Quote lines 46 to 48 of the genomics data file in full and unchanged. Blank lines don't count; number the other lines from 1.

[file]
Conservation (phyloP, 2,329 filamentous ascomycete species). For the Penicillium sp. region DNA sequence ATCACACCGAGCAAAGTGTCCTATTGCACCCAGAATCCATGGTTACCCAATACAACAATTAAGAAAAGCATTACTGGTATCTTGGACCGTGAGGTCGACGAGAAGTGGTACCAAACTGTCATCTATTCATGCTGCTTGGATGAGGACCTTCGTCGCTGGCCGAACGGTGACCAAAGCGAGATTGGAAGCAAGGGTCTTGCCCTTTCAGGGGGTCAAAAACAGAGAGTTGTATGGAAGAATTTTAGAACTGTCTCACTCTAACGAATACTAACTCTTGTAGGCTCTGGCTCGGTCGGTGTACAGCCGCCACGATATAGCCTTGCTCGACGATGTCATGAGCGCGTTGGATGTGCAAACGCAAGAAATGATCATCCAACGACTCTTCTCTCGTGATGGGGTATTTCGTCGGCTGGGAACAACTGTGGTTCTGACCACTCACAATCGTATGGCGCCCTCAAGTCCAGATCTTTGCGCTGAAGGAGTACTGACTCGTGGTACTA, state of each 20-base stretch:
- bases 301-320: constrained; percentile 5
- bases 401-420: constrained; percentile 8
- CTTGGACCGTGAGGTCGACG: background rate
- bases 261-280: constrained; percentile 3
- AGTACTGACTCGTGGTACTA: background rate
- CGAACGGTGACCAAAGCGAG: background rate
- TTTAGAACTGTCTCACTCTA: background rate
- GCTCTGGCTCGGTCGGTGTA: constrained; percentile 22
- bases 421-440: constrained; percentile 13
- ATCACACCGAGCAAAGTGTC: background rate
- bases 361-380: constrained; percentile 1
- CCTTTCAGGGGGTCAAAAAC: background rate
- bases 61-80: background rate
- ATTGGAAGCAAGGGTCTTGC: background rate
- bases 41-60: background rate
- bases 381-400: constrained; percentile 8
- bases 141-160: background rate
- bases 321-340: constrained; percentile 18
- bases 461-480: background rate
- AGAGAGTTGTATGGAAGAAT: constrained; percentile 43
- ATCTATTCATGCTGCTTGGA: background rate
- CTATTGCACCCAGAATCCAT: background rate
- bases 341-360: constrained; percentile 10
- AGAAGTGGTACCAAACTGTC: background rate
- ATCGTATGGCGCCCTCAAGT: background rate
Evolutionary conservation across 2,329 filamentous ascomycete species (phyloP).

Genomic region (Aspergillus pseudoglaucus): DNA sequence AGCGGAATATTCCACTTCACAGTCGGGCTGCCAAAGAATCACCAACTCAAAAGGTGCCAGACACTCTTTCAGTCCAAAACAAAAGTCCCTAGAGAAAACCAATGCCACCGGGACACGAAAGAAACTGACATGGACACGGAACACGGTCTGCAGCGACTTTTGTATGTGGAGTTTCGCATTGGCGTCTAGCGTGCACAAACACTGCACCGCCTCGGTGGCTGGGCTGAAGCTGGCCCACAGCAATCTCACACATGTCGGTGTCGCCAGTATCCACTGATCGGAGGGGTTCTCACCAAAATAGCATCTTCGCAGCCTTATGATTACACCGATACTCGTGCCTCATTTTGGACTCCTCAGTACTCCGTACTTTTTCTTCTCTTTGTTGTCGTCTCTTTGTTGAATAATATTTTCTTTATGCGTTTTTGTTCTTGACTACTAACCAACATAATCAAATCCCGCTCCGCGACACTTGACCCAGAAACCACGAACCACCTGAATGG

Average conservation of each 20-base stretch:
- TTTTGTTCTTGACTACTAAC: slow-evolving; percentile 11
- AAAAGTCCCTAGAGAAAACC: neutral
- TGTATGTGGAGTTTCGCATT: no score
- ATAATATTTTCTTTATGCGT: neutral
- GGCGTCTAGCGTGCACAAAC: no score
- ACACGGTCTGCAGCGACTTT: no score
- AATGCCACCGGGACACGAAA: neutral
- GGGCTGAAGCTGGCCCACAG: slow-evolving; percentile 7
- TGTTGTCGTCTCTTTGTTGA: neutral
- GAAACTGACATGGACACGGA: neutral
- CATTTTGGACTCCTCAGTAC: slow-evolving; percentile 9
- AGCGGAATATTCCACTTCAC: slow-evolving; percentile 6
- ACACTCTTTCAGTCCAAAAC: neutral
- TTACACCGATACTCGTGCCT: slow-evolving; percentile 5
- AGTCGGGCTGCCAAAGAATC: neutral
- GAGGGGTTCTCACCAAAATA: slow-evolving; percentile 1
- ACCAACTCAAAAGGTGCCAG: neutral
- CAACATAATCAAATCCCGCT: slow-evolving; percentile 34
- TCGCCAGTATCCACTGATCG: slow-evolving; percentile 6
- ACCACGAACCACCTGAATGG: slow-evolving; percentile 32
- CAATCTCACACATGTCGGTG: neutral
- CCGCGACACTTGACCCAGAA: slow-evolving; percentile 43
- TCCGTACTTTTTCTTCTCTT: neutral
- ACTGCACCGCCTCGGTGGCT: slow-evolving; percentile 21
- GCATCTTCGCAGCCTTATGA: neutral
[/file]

- ACCAACTCAAAAGGTGCCAG: neutral
- CAACATAATCAAATCCCGCT: slow-evolving; percentile 34
- TCGCCAGTATCCACTGATCG: slow-evolving; percentile 6